Prof. Marfo questions ‘common sense’ behind renaming UNER, UHAS, UPSA, UMAT

The head of the linguistics department of the Kwame Nkrumah University of Science and Technology Professor Charles Marfo has questioned the logic behind the proposed renaming of some four Public Universities as contained in the draft Public Universities Bill.

Speaking to host Julius Caesar Anadem on the Ultimate Breakfast Show, he insisted that the naming of the universities after stalwarts in Ghana’s history only tells of the usual Ghanaian culture of renaming things but beats the ‘common sense of economy of expression’.

Per the draft bill which has generated considerable backlash from the public University Fraternity, university of Mines and Technology will now be the George Grant University of Mines and Technology.

The University of Professional Studies will be christened Nana Opoku Ampomah University of Professional Studies

The University of Health and allied sciences in the Volta Region will also come under the name Komla Agbeli Gbedemah University of Health and Allied Sciences.

The university of energy and natural resources has also been pencilled to be renamed the Kofi Abrefa Busia University of Energy and Natural Resources.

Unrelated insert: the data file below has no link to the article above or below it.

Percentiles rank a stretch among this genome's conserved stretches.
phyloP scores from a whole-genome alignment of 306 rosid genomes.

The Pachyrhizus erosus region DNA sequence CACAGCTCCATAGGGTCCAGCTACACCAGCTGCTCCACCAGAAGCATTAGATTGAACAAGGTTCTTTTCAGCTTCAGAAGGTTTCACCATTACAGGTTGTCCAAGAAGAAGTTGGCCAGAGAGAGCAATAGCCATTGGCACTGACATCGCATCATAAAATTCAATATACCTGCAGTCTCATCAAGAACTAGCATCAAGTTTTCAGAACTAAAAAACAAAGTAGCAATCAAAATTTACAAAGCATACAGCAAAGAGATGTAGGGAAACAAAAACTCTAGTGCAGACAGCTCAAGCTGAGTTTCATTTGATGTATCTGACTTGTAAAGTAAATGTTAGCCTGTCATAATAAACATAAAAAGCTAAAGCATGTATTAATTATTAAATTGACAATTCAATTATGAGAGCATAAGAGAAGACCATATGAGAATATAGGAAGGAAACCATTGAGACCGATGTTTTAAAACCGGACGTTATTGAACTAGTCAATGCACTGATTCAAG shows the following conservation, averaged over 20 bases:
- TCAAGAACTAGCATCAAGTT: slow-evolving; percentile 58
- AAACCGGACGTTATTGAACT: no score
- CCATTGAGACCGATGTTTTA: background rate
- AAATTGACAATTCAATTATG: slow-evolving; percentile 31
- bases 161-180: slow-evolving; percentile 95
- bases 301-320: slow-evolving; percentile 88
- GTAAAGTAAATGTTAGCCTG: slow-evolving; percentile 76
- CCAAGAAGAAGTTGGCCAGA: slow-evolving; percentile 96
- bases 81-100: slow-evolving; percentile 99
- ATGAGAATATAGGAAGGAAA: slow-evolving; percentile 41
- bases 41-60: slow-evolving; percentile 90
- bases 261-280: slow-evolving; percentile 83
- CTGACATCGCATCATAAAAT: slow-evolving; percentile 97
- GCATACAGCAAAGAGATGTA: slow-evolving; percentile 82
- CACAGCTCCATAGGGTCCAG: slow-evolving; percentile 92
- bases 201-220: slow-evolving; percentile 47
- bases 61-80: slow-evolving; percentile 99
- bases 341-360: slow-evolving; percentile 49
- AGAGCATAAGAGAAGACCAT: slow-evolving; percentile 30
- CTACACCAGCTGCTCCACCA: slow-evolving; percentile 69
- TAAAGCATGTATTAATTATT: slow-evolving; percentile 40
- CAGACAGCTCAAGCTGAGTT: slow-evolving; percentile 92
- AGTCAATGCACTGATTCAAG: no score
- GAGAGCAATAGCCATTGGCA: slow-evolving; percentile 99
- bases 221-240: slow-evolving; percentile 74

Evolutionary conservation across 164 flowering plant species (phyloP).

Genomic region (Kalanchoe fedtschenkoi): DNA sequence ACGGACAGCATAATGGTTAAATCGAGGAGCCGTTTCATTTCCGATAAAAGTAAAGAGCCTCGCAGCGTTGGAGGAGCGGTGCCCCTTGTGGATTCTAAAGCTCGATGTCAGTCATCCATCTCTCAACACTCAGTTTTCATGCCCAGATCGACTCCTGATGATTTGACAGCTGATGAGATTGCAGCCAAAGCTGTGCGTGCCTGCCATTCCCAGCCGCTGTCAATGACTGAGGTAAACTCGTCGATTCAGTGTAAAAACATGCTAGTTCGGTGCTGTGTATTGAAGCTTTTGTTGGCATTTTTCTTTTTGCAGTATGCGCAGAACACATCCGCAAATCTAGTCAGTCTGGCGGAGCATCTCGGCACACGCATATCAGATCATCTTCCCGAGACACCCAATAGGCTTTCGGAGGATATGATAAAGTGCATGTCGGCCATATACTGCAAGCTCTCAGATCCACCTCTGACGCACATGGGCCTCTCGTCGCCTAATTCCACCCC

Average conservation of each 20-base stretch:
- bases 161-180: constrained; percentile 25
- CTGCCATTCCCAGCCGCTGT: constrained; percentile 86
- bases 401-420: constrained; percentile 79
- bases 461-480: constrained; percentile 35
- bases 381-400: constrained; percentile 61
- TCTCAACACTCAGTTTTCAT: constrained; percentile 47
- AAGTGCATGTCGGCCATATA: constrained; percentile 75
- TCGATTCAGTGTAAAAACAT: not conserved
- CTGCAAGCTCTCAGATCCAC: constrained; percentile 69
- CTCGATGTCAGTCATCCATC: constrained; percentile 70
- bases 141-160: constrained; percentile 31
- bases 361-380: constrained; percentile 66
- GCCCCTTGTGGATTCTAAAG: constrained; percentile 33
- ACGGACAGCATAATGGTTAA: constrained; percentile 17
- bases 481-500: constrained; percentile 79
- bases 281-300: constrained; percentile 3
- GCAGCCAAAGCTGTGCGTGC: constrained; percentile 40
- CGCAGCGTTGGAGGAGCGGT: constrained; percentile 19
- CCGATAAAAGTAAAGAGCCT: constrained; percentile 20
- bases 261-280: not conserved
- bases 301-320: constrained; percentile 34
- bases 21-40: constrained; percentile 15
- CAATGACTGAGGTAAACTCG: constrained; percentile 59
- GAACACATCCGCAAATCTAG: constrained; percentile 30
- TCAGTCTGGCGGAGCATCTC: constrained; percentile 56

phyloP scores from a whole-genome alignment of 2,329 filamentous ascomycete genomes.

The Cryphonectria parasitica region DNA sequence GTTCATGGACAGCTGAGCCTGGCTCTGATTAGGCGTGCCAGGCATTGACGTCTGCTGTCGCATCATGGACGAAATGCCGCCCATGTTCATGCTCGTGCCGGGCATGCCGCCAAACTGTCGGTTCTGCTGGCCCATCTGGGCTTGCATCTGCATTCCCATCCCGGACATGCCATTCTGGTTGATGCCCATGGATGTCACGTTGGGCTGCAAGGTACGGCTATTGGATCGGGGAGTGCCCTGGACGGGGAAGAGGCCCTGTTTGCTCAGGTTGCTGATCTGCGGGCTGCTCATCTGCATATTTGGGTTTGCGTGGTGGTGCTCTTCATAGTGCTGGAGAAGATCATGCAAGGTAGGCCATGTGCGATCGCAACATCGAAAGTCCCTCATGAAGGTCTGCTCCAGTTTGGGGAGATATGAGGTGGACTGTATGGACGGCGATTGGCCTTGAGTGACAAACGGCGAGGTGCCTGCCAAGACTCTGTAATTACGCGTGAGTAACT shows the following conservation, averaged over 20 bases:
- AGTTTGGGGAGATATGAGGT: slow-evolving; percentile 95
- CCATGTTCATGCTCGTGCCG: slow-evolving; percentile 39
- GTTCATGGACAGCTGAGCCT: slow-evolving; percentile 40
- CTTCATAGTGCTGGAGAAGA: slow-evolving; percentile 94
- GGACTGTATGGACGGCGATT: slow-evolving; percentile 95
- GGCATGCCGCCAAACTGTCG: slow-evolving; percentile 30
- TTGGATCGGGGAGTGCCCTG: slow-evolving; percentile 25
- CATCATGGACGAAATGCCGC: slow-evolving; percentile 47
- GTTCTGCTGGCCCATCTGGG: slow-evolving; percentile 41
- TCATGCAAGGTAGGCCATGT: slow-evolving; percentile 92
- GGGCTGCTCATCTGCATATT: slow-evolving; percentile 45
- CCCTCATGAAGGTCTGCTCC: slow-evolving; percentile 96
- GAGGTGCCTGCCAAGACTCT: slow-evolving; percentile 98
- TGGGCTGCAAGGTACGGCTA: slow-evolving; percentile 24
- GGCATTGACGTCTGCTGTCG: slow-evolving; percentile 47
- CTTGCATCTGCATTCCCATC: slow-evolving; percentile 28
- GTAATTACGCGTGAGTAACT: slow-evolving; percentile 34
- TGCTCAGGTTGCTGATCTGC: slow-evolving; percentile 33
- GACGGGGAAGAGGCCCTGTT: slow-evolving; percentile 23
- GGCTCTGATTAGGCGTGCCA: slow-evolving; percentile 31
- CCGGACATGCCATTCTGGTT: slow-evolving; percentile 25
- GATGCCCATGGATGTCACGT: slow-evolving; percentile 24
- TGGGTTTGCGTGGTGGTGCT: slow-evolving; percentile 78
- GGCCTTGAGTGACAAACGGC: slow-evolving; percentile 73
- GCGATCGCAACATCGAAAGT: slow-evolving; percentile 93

Expressing some reservation with these elongated names; he explained, “We call something branding and for you to keep recollection and representation, we use acronyms and taglines SO that it is easier for people to recollect. Why do we call Kwame Nkrumah University Of Science and Technology, KNUST? It’s because we call something economy of expression and common sense tells you that reduce strength in saying it. That’s why people now will say dorm instead of Dormitories or Laboratory instead of lab and secretary without mentioning the real pronunciation. There is no need to lengthen things.”

He queried. “Imagine an F.F. Kennedy Massachusetts Institute of Technology or a George Bush Harvard University? It is not smart.”

Professor Charles Marfo insisted that monuments and facilities in the universities could have rather been named after these states men without necessarily altering the names of these universities which have become their brand representation.

By:Ghana/ Heathcote – Fumador